Danger of breeding female crocs

A special danger from crocodiles is in the wet season in Southern Africa, as nesting begins from the first rains onwards (November) and the eggs are incubated for up to 3 months. During that time the female will protect the nest fiercely. So, from the rains in November to the end of the Marula time, there is a heightened risk of being attacked by female crocodiles, when walking in reed beds or densely vegetated areas along water bodies.

Sleeping outdoors near crocodile-infested waters

When sleeping outdoors near crocodile-infested waters, the standard recommendation is to be at least 2 m above the high-water mark and 50 meters away from the water’s edge. As I do not always know what ‘2 meters above the high-water mark’ is, as pans, lakes, and rivers very often have shallow edges without any marks, my recommendation is to stay at least 150 meters away from the water at a well-protected place and out of sight from the water.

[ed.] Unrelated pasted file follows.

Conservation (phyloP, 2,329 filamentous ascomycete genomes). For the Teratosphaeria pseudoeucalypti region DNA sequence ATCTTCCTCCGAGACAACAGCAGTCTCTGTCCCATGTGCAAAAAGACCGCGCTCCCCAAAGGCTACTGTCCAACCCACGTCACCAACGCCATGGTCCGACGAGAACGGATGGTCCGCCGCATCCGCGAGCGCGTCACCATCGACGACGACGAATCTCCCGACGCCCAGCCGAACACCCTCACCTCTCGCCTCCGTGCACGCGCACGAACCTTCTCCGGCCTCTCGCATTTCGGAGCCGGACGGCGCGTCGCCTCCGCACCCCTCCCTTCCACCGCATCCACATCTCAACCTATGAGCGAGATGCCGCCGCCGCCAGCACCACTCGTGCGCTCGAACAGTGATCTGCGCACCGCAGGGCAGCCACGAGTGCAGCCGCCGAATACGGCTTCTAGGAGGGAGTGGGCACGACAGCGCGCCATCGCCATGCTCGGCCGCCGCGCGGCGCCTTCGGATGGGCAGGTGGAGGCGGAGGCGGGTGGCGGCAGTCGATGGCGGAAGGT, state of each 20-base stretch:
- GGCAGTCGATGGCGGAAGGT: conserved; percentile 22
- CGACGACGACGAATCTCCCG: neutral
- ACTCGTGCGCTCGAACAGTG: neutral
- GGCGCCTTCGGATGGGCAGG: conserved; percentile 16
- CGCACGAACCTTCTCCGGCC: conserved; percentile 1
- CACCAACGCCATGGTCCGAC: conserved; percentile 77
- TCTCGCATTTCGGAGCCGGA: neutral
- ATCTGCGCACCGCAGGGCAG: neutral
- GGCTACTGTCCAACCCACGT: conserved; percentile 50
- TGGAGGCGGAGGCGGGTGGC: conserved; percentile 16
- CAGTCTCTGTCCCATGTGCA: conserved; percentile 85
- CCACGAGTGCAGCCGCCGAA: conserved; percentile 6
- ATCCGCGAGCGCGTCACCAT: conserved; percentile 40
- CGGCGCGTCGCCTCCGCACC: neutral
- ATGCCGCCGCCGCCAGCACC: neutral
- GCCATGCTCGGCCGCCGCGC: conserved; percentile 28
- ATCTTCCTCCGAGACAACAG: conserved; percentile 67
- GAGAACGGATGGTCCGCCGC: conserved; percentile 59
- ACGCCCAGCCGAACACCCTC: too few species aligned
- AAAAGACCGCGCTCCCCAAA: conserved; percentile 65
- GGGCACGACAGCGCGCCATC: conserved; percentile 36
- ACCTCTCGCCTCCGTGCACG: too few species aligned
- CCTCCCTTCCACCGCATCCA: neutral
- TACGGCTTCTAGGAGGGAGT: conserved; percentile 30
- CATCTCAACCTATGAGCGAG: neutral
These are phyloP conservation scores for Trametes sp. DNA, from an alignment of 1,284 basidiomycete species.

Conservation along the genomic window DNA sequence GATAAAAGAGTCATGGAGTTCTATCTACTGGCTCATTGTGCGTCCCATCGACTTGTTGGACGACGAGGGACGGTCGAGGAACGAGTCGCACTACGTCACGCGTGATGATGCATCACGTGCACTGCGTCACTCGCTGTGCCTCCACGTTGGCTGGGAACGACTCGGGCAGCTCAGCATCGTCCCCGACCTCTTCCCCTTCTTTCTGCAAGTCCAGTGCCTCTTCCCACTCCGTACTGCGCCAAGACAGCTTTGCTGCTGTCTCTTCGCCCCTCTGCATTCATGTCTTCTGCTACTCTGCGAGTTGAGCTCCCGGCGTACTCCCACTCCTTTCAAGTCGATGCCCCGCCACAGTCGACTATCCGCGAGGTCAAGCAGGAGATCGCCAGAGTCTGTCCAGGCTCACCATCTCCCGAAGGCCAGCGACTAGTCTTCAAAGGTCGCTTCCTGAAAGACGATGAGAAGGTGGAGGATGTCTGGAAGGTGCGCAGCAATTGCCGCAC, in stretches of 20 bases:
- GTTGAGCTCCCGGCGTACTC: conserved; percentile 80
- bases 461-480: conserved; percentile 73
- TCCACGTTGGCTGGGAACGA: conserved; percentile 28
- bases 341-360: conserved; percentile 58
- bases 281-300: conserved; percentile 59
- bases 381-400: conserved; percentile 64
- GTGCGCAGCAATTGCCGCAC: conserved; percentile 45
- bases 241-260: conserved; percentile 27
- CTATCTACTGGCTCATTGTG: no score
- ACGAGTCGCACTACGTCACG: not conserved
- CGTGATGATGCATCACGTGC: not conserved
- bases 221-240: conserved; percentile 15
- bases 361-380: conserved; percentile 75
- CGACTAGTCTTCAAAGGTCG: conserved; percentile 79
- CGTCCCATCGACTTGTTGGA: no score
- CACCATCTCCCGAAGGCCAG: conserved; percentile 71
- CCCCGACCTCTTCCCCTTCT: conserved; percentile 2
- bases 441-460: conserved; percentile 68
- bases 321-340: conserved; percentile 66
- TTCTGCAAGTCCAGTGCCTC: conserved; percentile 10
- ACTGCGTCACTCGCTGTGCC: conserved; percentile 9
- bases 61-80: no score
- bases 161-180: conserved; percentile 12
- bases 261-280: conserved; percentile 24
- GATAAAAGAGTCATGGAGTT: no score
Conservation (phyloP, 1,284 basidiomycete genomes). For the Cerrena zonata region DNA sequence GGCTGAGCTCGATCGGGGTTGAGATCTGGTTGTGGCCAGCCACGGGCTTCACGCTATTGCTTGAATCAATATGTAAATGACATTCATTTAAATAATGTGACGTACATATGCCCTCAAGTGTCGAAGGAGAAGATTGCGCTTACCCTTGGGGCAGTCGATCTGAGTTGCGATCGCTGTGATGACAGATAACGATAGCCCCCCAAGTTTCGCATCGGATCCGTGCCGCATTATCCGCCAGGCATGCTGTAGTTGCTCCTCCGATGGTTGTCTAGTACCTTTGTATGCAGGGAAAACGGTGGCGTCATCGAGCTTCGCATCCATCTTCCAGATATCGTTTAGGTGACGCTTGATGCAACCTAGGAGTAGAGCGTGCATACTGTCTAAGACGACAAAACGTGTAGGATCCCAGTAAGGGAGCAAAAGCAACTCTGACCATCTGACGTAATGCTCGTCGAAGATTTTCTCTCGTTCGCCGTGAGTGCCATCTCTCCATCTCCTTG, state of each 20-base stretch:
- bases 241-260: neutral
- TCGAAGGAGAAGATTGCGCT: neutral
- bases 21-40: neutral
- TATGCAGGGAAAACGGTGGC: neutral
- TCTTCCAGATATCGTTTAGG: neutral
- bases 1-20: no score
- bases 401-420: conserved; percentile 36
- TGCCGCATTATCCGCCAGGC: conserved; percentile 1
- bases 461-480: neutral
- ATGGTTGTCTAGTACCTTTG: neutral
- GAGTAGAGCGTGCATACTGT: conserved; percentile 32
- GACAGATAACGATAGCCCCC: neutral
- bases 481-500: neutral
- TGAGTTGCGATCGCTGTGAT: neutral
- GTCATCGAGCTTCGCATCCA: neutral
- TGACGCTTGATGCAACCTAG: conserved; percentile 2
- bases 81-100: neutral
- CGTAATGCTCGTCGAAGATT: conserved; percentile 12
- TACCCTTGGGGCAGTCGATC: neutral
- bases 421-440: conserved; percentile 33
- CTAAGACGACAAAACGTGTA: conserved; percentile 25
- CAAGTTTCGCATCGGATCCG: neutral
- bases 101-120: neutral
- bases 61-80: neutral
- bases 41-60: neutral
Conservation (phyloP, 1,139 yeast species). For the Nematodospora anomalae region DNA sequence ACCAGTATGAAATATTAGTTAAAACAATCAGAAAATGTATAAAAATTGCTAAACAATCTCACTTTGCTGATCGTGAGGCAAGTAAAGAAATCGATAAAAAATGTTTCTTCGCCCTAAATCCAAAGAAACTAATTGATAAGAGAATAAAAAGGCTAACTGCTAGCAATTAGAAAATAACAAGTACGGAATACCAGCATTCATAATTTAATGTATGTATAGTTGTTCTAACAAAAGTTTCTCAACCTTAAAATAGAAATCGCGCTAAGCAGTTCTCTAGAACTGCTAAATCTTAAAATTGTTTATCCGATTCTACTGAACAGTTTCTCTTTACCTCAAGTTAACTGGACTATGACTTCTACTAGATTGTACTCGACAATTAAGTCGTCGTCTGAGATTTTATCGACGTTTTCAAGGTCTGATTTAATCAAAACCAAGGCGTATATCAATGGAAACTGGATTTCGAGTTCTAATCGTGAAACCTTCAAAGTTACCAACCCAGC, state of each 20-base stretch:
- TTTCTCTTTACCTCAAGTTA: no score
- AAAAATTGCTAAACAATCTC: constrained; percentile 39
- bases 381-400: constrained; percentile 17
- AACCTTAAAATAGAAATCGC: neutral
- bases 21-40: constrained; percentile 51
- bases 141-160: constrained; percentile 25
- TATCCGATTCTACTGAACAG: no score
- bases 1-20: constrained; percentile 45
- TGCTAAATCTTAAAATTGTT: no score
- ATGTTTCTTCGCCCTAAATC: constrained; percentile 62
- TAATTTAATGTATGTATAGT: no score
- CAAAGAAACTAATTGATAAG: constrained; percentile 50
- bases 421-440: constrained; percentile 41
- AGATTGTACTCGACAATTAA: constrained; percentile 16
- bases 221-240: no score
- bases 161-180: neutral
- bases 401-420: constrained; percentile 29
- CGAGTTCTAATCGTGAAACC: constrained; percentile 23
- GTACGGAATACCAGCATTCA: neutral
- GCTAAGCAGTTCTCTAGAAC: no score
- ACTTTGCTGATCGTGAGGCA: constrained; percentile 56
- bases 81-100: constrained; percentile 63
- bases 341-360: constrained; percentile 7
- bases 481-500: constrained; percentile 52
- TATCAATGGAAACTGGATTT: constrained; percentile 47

Nile crocodiles are not to be underestimated. They will figure out when some slow-moving animals (humans) are staying at a place near the water for a longer time and will check it out during nighttime. In case of meeting a croc on land close by, the best is to run in a straight line away from water. On land, crocs can run up to a speed of 17 km/h, which can be surpassed by humans for a short time. In water, however, the swimming speed can be up to 60 km/h for mature crocodiles.

What to do when bitten by a Nile crocodile?